The voice of Australian chairman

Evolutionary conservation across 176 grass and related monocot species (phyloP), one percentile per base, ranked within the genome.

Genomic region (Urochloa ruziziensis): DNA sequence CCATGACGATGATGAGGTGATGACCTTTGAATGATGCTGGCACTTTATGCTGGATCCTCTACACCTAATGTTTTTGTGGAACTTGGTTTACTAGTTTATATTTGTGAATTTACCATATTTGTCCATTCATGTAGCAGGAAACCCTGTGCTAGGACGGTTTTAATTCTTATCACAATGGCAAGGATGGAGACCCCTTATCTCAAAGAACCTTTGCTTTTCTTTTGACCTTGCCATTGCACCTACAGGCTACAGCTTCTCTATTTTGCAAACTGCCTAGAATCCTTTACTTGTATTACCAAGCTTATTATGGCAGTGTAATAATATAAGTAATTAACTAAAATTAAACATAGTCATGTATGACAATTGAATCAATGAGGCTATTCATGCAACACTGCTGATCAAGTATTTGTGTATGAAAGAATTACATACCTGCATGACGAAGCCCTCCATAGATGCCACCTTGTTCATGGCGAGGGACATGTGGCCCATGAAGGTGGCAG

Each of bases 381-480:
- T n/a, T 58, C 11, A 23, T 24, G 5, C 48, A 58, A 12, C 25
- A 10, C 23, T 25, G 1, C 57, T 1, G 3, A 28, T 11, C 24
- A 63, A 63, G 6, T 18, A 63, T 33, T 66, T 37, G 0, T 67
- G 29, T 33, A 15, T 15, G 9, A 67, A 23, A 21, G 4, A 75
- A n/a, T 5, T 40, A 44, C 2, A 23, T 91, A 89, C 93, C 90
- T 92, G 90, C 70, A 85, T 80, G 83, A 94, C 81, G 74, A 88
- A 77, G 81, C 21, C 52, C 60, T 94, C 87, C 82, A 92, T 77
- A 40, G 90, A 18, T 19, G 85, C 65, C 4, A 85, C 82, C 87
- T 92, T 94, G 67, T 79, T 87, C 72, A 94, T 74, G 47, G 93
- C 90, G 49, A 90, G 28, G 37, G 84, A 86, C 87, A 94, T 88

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This paper uses textual and statistical analysis to examine the tone and diction of Chairmen's Reports of Australia's Top 100 listed companies. A pattern emerges from the analyses. The diction of chairmen is wordy and repetitive, narrow and technical; the tone is stale and shopworn, struck from a mould. Chairmen, it seems, are hacks. Textual analysis reveals that by using bromide, cliches, euphemisms, jargon, platitudes and verbiage, chairmen, on one level, are able to win over key financial readers who are familiar with this discourse, but, at the same time, ward off close attention by non-financial readers who may recoil at such techniques. Statistical analysis shows that size of the board of directors, size of the entity and return on investment are significant for explaining elevated diction. The implications for the Australian community is that by using tone and diction to elevate and obfuscate reports, chairmen successfully resist cries for higher standards of transparency.
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